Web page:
Great Masters

Cuba has made great achievements in this sport, among which, it is worth mentioning two Junior World Champions, excellent results in the Olympics and World Cups as well as in Pan American Championships in Teams and Individuals. Besides, more than 30 players trained in Cuba have graduated from Grand Masters (GM), including several women, and almost a hundred International Masters (IM). The main achievement in the history of chess in Cuba is to have a World Champion.

The greatest pride of the island, José Raúl Capablanca (1888-1942), was a precocious child to learn rules of chess at the age of 4 years; at 13 he became the Chess Champion in the country in 1901. He lost only 36 games out of 567 in his career. He managed to retain his title of World Champion from 1921 to 1927. He hadn’t received he title of GM as it was established in 1950 and it is not given posthumously, but still he is considered a Great Master.

Others who have excelled at chess were Leinier Domínguez, Lázaro Bruzón, Walter Arencibia and Yunieski Quesada, and others. Previously, among major chess players on the island stood out Jesús Nogueiras, Guillermo García (1953-1990) and Silvino García, who was the first one to receive the title of GM, the maximum prize awarded by FIDE.

Giant Simultaneous Exhibitions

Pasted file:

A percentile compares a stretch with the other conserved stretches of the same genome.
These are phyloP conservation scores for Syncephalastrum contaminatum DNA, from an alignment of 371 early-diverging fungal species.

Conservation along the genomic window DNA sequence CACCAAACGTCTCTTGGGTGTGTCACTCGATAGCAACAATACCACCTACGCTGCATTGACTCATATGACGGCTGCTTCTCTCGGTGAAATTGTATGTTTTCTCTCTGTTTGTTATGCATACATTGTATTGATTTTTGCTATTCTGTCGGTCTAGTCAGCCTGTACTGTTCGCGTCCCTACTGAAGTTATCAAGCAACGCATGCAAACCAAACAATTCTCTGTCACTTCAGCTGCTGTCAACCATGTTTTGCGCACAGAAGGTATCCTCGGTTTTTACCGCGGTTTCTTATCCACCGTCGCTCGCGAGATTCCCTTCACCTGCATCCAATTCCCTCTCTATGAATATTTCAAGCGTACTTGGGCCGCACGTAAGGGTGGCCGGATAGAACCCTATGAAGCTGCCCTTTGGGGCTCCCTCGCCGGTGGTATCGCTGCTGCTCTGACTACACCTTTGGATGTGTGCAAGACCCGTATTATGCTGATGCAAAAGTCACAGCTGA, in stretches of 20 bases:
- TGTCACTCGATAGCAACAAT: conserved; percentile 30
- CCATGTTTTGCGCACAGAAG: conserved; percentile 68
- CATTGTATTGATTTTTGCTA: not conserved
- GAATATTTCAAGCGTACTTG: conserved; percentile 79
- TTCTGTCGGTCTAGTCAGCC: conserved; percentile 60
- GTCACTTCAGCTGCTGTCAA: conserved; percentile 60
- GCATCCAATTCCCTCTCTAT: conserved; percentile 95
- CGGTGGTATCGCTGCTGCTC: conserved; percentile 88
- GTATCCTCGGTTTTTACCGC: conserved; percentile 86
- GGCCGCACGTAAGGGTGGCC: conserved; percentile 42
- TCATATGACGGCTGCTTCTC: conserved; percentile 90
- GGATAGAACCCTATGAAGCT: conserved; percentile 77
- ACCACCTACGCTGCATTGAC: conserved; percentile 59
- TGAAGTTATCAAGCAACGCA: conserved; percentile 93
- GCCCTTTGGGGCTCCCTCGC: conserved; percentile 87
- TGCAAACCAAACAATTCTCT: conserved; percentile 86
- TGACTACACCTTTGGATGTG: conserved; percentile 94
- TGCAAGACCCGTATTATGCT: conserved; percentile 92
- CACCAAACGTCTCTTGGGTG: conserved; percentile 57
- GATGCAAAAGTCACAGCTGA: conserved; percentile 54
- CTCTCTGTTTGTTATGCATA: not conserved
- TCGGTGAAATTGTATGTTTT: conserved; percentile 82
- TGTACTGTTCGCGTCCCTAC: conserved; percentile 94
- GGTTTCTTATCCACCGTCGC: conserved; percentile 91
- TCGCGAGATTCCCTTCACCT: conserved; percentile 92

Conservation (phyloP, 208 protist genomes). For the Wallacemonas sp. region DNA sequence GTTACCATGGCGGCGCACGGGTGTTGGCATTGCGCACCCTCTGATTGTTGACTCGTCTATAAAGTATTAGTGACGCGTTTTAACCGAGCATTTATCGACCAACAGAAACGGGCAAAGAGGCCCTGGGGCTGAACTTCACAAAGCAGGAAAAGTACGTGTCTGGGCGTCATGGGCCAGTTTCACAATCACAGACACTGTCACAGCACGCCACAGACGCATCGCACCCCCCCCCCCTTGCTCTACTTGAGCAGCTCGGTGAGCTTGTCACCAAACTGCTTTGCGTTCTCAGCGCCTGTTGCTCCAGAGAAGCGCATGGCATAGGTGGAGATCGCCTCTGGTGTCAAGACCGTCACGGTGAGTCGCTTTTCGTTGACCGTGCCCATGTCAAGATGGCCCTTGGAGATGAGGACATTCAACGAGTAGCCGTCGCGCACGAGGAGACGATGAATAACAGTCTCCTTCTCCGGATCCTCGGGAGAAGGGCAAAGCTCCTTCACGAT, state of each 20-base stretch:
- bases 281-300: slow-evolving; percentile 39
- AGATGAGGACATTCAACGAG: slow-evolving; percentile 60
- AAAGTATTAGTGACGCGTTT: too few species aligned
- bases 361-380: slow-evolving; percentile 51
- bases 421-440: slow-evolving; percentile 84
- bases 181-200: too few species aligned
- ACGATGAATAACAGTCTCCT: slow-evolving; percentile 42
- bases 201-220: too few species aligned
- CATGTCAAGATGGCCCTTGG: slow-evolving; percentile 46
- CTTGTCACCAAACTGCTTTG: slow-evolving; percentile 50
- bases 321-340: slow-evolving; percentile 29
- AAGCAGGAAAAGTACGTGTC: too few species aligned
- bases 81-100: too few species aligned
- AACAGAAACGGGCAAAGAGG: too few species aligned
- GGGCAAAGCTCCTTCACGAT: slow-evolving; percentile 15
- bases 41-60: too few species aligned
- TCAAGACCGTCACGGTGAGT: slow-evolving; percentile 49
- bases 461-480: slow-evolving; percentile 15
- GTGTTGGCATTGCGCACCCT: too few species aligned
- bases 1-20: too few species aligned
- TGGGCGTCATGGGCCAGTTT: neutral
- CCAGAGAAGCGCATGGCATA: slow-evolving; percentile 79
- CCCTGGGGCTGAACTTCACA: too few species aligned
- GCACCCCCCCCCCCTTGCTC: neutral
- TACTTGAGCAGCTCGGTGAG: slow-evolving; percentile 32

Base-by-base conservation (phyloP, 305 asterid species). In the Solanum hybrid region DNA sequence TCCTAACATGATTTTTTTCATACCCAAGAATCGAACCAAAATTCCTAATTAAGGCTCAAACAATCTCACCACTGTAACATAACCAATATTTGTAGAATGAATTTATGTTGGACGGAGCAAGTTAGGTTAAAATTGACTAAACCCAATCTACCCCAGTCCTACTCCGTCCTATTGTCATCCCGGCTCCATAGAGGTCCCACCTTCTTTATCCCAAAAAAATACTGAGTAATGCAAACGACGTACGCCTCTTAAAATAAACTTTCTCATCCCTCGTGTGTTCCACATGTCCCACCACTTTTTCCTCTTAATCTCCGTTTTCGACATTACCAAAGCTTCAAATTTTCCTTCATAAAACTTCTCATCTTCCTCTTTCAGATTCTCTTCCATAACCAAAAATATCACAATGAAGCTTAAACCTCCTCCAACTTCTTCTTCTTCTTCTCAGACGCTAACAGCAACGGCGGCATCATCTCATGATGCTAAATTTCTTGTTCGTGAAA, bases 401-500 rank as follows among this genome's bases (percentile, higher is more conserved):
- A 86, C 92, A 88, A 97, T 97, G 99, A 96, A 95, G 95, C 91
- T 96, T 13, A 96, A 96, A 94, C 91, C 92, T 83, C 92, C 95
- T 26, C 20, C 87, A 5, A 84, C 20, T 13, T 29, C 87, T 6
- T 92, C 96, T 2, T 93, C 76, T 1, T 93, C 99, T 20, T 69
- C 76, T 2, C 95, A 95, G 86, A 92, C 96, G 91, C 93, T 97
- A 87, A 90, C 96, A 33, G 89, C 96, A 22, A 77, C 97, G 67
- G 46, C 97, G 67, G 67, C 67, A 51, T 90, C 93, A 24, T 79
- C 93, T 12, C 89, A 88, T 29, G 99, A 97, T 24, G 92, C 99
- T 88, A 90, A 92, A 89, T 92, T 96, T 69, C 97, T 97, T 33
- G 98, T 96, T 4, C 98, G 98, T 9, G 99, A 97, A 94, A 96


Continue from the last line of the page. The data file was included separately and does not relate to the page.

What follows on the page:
On the island several large simultaneous exhibitions in chess have been organized, always with the aim to praise the name of this mind sport and the right to practice it by anyone in the country. These majestic activities were held in different cities all over the country, including more than thousands of chess boards and the participation of former World Chess Champion, Anatoli Karpov and hundreds of GM and IM of the country, constituting, at the time, Guinness record or a world record.

Boys Playing Chess on the Street - Santiago de Cuba - Cuba. Photo by Adam Jones.

Street players

As a result of these activities, over the course of years and tradition in the practice of chess, today the fruits are collected, not only in form of excellent results achieved at international level in this sport, but also its popularity among ordinary citizens.

It is curious to see on the streets groups of people sitting on sidewalks and playing a friendly game of chess. This unusual practice can be observed especially among self-employed individuals, such as “bicitaxeros”, drivers of so-called “bici-taxi” (rickshaws), one of the most popular public means of transportation in Cuba. One of the characteristics of their work is that they have to spend much time waiting for the next journey, so in their spare time they have another round.

You can also find chess fans in the chess clubs, but it’s good to know, that these aren’t quiet places, which is also a characteristic of the Cuban criollismo. They are full of hustle and bustle and you will hear there coarse language and jokes that encourage the opponent and challenge the most capable!

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  1. Nate